We're talking about sin taxes - when the government puts a tax on something to discourage people from using it - and also, to make money.
The City of Chicago is considering a new tax on sugar-sweetened drinks like soda pop. The City Health Committee held a hearing Wednesday about it.
Currently, the tax is three-percent. The city is looking at raising it to anywhere from $0.15 to $0.30 per container. Another possibility is one-penny per ounce.
Supporters point to high obesity rates and say a tax would cut down the guzzling and make people healthier.
Businesses and their workers oppose the tax. They say it would kill jobs in the beverage industry
University of Chicago economist Allen Sanderson has an interesting take on sin taxes. He said they do discourage people from using the items being taxed.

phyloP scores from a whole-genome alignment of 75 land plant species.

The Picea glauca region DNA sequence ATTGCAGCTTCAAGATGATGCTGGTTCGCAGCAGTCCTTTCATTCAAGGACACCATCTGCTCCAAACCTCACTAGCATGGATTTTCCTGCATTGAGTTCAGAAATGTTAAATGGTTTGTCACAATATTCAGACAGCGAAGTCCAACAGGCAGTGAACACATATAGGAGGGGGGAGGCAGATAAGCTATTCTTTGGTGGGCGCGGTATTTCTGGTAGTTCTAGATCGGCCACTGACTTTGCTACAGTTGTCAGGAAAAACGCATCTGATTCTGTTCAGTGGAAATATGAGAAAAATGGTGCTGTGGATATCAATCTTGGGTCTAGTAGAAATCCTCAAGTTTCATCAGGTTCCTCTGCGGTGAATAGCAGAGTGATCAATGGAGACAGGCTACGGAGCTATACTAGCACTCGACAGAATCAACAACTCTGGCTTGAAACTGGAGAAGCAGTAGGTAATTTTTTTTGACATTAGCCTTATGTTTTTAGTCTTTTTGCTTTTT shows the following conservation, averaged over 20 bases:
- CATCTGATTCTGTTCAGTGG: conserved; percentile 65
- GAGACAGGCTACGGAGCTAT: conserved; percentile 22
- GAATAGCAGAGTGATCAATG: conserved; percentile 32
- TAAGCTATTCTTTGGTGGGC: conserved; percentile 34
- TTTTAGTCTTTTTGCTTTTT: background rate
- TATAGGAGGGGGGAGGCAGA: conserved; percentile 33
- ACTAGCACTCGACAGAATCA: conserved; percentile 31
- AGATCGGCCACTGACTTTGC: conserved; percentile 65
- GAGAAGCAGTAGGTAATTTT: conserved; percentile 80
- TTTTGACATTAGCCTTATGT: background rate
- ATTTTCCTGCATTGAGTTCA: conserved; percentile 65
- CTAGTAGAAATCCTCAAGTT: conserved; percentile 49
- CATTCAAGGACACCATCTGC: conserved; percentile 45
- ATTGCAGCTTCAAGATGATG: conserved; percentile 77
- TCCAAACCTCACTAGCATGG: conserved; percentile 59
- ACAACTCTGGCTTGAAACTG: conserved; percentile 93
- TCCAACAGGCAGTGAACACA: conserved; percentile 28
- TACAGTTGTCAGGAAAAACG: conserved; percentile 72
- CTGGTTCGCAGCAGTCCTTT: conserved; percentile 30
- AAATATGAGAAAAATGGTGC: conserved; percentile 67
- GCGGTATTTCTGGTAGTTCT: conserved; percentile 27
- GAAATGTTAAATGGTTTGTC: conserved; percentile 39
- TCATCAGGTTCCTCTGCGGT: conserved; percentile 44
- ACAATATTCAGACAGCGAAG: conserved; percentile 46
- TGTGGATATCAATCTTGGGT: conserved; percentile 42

But he thinks the level of taxation should equal the cost the so-called "bad" behavior extracts from society.
Based on that concept, he says, cigarette taxes are probably too high.
He said smokers do rack up a lot of healthcare costs in their lifetimes, but their lives tend to be shorter, so they don't need as much care in old age, and they don't use as much social security.
Sanderson said alcohol taxes are too low compared to the costs they create in healthcare, drunk driving deaths, and violence.
Also too low, he says, are gambling taxes, because gambling can cause financial and family ruin.
He says education is a better way to go.
The Chicago City Council seems to be looking only at sugar-added drinks for the tax, not diet drinks made with sugar substitutes.